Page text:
BATMAN versus TWO-FACE
A Lonely Place of Dying Chapter Five: Rebirth (DC comics)
Where: Batman #442 When: 1989
Why: Marv Wolfman & George Perez How: Jim Aparo
The story so far...
Somewhere in space Superboy-Prime is pounding on reality, eventuating in some dramatic changes, but for the time being, Jason Todd is recently deceased.
The Batman has retreated into himself, and a young man named Tim Drake, who has deduced the identities of Batman, Robin and Nightwing - Bruce Wayne, Jason Todd and Dick Grayson, respectively - believes the Batman needs a Robin to remain in tact.
Thus, sponsored by Alfred, Tim Drake dons the tights and cape and goes to save Batman and Nightwing from certain doom at the hands of Two-Face.
With Batman and Nightwing trapped in a collapsed building that Two-Face has blown up for double-good measure -- can Tim Drake - Robin - save the day?
Batman: The Long Halloween #0-#12: One of the greatest Two-Face stories ever told.
Batman #647: Batman & Jason Todd team to take on a trio of members from The Society of super villains!
DC versus Marvel #1: A disorientated Bullseye takes Robin hostage in the Batcave. KAPOW!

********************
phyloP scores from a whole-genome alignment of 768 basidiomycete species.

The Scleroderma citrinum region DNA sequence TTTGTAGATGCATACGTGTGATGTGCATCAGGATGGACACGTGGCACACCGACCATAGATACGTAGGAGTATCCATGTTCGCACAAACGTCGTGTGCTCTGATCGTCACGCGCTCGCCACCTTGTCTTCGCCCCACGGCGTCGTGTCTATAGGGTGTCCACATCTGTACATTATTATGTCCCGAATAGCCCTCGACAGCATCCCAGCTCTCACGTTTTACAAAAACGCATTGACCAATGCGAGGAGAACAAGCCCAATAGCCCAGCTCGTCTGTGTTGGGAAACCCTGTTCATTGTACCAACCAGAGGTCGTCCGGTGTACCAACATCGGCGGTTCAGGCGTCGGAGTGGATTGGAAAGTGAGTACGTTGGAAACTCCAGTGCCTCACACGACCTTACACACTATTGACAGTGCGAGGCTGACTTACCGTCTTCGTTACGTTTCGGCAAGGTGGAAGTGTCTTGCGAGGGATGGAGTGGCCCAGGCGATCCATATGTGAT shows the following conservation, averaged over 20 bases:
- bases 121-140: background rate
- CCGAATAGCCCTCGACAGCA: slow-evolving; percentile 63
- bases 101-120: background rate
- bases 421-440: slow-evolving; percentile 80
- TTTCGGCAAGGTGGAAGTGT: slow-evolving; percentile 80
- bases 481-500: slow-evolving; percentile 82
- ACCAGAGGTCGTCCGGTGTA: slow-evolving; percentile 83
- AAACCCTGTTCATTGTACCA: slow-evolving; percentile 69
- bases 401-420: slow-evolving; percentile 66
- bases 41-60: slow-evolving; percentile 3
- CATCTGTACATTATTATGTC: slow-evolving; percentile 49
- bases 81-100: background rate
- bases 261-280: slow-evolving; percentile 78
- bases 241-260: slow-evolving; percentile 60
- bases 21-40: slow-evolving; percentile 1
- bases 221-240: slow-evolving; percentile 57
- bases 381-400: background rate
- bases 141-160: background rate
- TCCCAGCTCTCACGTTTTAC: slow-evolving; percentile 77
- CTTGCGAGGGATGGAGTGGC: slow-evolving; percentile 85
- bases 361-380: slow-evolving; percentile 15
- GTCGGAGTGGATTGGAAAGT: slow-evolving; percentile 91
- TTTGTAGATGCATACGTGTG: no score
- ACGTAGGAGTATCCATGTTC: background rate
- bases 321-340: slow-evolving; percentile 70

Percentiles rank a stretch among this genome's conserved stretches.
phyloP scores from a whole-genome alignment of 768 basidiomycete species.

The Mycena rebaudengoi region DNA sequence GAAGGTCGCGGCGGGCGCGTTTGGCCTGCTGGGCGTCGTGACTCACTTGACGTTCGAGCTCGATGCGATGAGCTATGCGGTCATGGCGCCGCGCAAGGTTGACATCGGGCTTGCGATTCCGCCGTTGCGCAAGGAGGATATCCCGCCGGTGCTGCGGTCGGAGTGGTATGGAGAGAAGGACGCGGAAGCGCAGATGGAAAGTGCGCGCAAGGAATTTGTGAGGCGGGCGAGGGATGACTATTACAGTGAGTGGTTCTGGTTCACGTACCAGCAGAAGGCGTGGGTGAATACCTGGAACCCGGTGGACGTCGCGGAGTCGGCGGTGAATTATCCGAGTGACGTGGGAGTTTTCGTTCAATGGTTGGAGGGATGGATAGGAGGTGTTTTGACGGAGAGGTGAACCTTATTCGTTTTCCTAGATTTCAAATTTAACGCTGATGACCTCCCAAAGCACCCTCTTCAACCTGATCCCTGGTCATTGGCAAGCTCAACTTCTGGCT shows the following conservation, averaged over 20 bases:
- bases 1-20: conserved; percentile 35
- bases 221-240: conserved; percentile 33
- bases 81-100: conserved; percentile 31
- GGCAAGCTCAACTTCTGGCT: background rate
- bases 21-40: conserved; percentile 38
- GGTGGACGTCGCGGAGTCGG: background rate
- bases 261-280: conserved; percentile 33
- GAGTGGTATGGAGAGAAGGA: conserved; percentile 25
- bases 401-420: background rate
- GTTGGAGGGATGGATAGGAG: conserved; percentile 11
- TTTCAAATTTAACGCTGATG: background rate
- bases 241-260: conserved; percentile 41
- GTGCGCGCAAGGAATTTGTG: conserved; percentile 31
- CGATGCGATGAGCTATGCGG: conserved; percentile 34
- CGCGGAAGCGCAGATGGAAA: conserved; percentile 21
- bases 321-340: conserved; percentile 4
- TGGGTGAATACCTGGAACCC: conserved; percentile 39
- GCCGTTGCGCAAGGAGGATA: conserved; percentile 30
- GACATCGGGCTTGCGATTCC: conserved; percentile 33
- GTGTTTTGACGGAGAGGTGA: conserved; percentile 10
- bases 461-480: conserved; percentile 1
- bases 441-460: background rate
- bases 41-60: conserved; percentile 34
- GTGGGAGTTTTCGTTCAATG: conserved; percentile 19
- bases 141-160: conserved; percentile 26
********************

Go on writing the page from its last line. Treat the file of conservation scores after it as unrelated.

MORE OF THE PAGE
Tale of the tape...
Strength: Batman 3 (Trained Athlete)
Intelligence: Batman 5 (Professor)
Speed: Robin 3 (Trained Athlete)
Stamina: Batman 5 (Marathon Runner)
Agility: Nightwing 4 (Gymnast)
Fighting Ability: Batman 5 (Martial Artist)
Energy Powers: Batman 2 (Projectile Weapons)
Not a single category. Two-Face is totally fucked.
Seriously, taking on the entire bat-family, let alone one of them alone is just totally ridiculous. Especially when you're Two-Face, whose insanity revolves around duality, indecisiveness, and a pistol.
There is no math in the world that makes this seem like a good idea. Not even the Anti-Life Equation itself could save a lone Two-Face's bacon against the terrific trio.
Being that Two-Face was one of the very few classic characters never to appear in the sixties series, this logic might not apply, but there's always the three Ls: Luck, lackeys and location.